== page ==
Thursday, May 19, 2011

Rob: It Was Easier The First Time


So, I wrote a book, and I loved it. I sent it to Sara, and she loved it. She sent it to editors and they loved it (some more than others) and it sold in a 3-book deal.

And we all lived happily ever after.

Until it came time to write Book 2. Man, this thing is killing me.

Writing sequels is hard. When you write the first book, you can do anything that you want. You can create any kind of characters with any kinds of flaws and arcs, and you can send the plot in any direction, in any setting. But when you write a sequel, you're locked in. While you still get some elements of discovery, there are an awful lot of places where you have to color inside the lines. Think of it like building a house: your first book lays the foundation and puts up the first floor. Your second book has to build on that: If your first floor is a 1000-square-foot bungalow, your second floor simply can't be a 3,000-square-foot Colonial. That would be a really ugly, structurally-unsound house. Instead, the second floor needs to be a continuation of the first--more or less in the same structural footprint, more or less in the same architectural style. It all has to make sense and look good as a whole.

But here's where the architecture analogy breaks down: if you're building the second floor and you want to make a major change that would require some adjustments to the first floor—you can do it. You can pay your contractor extra, and he'll grumble and knock down a few walls to accommodate your changing tastes. That can't happen with books. ARCs of Variant are already distributed. Readers have already seen it; reviews have been written. For all intents and purposes, Variant is written in stone.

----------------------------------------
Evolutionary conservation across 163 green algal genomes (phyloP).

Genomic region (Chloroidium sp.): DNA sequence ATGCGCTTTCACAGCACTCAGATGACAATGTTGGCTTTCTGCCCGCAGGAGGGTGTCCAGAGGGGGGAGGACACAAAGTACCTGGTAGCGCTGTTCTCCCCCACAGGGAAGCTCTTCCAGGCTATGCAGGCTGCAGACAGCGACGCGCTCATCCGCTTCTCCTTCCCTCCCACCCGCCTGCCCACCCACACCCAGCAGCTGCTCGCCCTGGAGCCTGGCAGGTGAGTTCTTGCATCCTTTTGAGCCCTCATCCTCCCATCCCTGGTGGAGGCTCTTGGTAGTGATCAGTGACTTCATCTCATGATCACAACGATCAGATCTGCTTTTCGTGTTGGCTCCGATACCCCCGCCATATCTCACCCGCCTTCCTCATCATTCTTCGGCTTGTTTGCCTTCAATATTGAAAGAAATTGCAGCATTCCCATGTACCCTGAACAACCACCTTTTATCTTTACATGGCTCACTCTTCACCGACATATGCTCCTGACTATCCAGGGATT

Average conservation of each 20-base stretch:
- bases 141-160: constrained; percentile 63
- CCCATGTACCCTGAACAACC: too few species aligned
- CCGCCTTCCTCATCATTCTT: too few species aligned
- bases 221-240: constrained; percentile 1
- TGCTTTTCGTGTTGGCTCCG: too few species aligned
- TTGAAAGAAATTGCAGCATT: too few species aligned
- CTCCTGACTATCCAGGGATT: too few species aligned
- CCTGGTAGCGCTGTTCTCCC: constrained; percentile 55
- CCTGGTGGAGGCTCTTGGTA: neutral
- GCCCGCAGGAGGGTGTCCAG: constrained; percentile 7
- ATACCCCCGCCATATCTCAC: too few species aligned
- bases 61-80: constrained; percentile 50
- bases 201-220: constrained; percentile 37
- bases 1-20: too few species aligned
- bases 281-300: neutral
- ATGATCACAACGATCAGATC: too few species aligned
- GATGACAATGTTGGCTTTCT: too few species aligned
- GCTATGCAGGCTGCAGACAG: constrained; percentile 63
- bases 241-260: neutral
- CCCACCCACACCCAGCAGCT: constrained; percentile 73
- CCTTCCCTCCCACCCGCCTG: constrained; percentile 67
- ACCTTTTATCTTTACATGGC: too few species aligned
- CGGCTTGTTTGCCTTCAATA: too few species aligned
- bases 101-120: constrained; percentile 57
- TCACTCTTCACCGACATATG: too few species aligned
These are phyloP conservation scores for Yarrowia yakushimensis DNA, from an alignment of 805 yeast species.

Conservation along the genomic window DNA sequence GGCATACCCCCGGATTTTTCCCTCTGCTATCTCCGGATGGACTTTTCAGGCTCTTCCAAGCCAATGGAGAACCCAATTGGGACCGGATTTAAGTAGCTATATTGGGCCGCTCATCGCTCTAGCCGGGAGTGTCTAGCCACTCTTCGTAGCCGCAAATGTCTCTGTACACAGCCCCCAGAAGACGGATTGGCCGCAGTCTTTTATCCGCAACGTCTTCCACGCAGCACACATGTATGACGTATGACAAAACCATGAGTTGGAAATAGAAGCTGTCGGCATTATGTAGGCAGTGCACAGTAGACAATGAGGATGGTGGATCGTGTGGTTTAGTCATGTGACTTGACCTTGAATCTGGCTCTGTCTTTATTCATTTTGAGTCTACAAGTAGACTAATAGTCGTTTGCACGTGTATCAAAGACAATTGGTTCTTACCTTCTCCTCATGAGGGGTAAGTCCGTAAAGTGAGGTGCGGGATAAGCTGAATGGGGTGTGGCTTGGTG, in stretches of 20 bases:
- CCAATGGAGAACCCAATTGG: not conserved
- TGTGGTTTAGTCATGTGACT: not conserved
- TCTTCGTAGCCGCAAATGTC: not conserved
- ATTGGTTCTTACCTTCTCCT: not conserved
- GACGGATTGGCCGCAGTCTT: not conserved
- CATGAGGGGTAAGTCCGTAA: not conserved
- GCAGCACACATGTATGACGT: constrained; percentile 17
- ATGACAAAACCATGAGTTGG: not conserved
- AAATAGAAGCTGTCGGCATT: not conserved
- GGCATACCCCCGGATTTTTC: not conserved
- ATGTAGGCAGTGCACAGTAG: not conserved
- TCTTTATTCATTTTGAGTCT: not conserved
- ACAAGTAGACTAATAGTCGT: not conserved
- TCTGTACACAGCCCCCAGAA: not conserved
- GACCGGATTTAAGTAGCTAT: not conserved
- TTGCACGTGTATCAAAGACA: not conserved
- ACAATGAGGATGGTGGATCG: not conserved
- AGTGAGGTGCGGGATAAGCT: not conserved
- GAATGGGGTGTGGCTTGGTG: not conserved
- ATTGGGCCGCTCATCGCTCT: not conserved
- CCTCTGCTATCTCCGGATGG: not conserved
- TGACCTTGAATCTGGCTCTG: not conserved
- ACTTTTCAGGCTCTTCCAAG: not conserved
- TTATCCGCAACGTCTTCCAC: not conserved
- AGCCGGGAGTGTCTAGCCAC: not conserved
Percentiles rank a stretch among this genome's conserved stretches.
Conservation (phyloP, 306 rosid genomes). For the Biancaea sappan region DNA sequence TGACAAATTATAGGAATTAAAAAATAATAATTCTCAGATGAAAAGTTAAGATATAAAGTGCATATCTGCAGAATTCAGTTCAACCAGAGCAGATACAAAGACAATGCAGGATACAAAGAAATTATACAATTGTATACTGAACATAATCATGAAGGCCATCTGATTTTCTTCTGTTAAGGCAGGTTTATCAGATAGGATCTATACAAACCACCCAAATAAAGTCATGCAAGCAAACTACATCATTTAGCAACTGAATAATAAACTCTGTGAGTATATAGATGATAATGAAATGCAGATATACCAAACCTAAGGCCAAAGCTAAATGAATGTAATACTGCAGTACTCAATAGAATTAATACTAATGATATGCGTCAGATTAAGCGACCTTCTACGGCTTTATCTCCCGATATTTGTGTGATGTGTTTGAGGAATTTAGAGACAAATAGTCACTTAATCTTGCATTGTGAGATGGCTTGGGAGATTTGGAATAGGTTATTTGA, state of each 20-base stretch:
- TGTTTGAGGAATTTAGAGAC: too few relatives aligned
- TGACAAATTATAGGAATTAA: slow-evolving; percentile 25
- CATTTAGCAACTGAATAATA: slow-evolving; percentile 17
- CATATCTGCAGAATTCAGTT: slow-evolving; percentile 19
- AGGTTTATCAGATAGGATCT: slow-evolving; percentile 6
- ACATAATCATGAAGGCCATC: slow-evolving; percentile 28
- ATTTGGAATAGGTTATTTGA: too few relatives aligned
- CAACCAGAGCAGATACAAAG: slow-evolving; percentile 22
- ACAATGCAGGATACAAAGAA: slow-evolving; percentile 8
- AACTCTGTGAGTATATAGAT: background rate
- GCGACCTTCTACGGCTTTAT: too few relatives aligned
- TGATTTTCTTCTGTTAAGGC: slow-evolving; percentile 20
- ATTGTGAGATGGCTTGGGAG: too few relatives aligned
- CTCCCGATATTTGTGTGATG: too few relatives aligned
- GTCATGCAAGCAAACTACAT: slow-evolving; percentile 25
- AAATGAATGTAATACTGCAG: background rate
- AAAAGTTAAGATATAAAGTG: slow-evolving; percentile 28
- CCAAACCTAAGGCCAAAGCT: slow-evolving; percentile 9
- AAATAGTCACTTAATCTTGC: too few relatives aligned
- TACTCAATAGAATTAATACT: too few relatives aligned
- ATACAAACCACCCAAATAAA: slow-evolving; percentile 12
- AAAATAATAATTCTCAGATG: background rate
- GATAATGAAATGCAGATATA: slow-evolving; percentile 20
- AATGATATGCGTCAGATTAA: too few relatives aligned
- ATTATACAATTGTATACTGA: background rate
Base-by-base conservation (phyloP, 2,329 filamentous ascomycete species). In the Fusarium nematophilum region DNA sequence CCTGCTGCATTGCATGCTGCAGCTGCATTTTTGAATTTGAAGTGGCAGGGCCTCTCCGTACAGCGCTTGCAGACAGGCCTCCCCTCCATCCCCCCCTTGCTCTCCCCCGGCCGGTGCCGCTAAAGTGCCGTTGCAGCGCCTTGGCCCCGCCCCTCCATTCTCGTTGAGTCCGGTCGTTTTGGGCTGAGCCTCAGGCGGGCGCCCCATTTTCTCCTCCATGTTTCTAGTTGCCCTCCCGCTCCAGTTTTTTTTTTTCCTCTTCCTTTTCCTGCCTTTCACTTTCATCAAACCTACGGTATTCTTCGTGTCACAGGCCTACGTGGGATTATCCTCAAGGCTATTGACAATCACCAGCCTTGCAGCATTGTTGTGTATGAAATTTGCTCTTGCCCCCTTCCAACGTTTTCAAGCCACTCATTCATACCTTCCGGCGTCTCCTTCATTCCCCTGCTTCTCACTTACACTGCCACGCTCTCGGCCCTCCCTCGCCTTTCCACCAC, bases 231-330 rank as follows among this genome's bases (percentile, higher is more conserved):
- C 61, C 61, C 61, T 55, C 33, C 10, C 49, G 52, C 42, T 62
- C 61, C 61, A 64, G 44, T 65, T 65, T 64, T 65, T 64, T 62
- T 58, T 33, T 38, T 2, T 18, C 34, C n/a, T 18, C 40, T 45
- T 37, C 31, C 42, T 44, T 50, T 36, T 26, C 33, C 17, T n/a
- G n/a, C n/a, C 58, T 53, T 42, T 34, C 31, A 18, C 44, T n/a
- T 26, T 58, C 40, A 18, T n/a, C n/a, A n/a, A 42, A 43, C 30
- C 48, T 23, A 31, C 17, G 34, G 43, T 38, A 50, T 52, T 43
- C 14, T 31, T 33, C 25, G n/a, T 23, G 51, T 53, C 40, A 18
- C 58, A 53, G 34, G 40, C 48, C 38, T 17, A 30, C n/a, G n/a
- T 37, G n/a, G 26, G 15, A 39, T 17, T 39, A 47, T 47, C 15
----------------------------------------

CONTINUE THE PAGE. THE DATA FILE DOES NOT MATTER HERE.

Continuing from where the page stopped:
Not that there's anything I really want to change, but there are a few details that, as I was writing it, I thought were minor. But now that I'm writing the sequel I realize that those things are REALLY important. For example, close to the end of a book, a major character suffers a significant injury. The injury was necessary to the plot and even to the characterization, but what wasn't necessary was how severe I made it. So now I'm writing the sequel and I have to really struggle with the consequences of this injury. I write fiction--I even write science fiction--but there's very little I can do to write my way out of dealing with this major injury. It's there, and I have to make it work.

Fortunately, most of the problems I'm having with the sequel are of that variety: dealing with inconvenient details. But the pitfalls of writing a sequel could be much worse. The first sequel I ever wrote—The Counterfeit, sequel to Wake Me When It's Over—I made a much bigger, rookie mistake. The first book had a good, solid character arc, but I hadn't even thought about that for the second—I'd only focused on the plot. (Because I'm a dummy.) So I had to invent a new character arc for the protagonist, and if I'm being honest, it was pretty contrived. Suddenly, he has new character flaws! Flaws you've never seen before!

Anyway, my editor emailed me yesterday to kick me in the butt and tell me it's time to finish the book. I'll be glad when it's done.

After that: happily ever after.

5 comments:

  1. Very impressed by the architecture analogy. See, this is why I write all my sequels before the first one is accepted. (wink)

    It'll be awesome. Can't wait for VARIANT!

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  2. I will second all this. Sequels are tough!

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  3. Good luck! I know it'll be awesome, Rob.

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  4. Eep! I've never written a sequel before, but I'm plotting one now. I've really stressed about it. This is REALLY helpful--thank you!

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  5. "After that: happily ever after." <-- Until book 3. ;) Then you get to do it all over again, and I have a feeling the final piece will be the hardest of them all.

    Writing a sequel is an obvious challenge. Hopefully we all become better writers from doing so.

    Great post, Rob!

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